By Bob Allen
First Baptist Church of Dallas pastor Robert Jeffress responded in his Sunday sermon Feb. 24 to controversy over NFL player Tim Tebow’s canceling an appearance at the Southern Baptist mega-church by implying the publicity-conscious celebrity was “wimping out” in the face of criticism.
Controversy about Jeffress’ past comments on issues including homosexuality, non-Christian religions and politics resurfaced recently after it was announced that Tebow would speak during a month-long celebration of the opening of a new $130 million First Baptist campus. Tebow said Feb. 21 by Twitter that he canceled his upcoming appearance due to “new information that has been brought to my attention.”
Jeffress said the cancellation hasn’t dampened his enthusiasm for the building dedication, which features other speakers including religious broadcasters David Jeremiah and James Dobson. He thanked high-profile Southern Baptist leaders including former SBC presidents Jack Graham and Jerry Vines, GuideStone Financial Resources head O.S. Hawkins and Southern Baptist Theological Seminary President Albert Mohler for lending their support during a week-long media frenzy.
“You know, I am grateful for men of God like these who are willing to stand up and act like men rather than wimping out when it gets a little controversial and an inconvenient thing to stand for the truth,” Jeffress said.
Graham, pastor of Prestonwood Baptist Church in nearby Plano, Texas, posted on Twitter, “It is very sad that Tim Tebow is bowing to the pressure of political correctness and cultural decay in canceling First Baptist, Dallas,” and “avoiding controversy is never a good reason to compromise.”
Vines, Tebow’s former pastor at First Baptist Church in Jacksonville, Fla., tweeted, “I am saddened when Christians yield to pressure of current culture,” “a godless culture will pressure, threaten and bully Christians to compromise moral absolutes; then when they do, they will mock them” and “the devil laughs when Christians compromise biblical truth.”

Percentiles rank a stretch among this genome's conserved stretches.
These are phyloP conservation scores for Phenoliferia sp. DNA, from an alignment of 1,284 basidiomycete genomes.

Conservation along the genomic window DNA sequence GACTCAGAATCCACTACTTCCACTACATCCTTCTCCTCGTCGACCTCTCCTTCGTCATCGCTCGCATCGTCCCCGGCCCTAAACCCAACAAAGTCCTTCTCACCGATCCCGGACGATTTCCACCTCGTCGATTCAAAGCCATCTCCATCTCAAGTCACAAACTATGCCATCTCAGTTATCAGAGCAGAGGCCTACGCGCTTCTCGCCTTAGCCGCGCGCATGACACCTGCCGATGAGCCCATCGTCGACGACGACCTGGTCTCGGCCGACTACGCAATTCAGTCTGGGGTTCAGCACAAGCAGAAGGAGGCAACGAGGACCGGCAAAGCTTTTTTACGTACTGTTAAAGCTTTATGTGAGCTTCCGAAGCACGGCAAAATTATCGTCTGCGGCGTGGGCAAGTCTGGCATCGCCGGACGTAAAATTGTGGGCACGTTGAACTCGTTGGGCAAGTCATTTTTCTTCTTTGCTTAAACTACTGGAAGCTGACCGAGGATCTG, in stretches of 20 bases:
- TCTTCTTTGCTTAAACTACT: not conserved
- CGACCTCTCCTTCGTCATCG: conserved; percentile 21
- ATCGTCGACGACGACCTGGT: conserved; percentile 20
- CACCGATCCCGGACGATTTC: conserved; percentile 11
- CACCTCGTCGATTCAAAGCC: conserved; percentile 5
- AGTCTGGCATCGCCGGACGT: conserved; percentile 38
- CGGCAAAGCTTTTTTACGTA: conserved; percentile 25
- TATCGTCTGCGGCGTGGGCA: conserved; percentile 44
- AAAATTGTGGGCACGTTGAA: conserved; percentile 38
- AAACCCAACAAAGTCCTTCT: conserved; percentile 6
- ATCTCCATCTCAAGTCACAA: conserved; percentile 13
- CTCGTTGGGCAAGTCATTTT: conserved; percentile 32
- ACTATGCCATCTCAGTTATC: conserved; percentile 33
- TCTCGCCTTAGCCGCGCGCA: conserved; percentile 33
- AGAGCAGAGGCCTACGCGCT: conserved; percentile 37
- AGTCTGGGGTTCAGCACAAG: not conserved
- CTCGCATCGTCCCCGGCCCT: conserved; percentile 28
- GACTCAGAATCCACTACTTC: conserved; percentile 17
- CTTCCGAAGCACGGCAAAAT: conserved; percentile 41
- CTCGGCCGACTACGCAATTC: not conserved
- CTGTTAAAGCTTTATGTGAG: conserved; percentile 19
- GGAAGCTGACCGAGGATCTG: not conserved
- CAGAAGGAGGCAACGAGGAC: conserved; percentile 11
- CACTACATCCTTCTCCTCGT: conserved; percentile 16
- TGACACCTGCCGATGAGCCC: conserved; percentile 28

Mohler wrote in Christianity Today that both Tebow’s decision and evangelical pastor Louie Giglio’s forced withdrawal from praying at President Obama’s second inaugural point to a “massive moral shift taking shape around us” with implications for what it means “to speak truthfully and lovingly to a society that increasingly sees us as the moral outlaws.”
Jeffress said contrary to the media’s characterization of him, he doesn’t love controversy, but he thinks it’s impossible to talk about God’s love without also discussing God’s judgment of unrepentant sinners.
“It doesn’t matter whether you are a Jew, a Baptist, a Catholic, a Muslim, a Hindu, a homosexual, an adulterer, a thief or a cheat,” he said. “It doesn’t’ matter what you’ve done, you can be forgiven of your sins if you trust in Jesus Christ as your savior. That’s not a message of hate. It’s a message of hope.”
Jeffress said the ups and downs of the previous week only strengthened his resolve.
“As long as I am the pastor of the First Baptist Church in Dallas, we are not going to kneel before the altar of political correctness and convenience,” he said. “We’re going to stand up and boldly proclaim the grace of God and the truth of God without compromise. So help me God, that is my commitment.”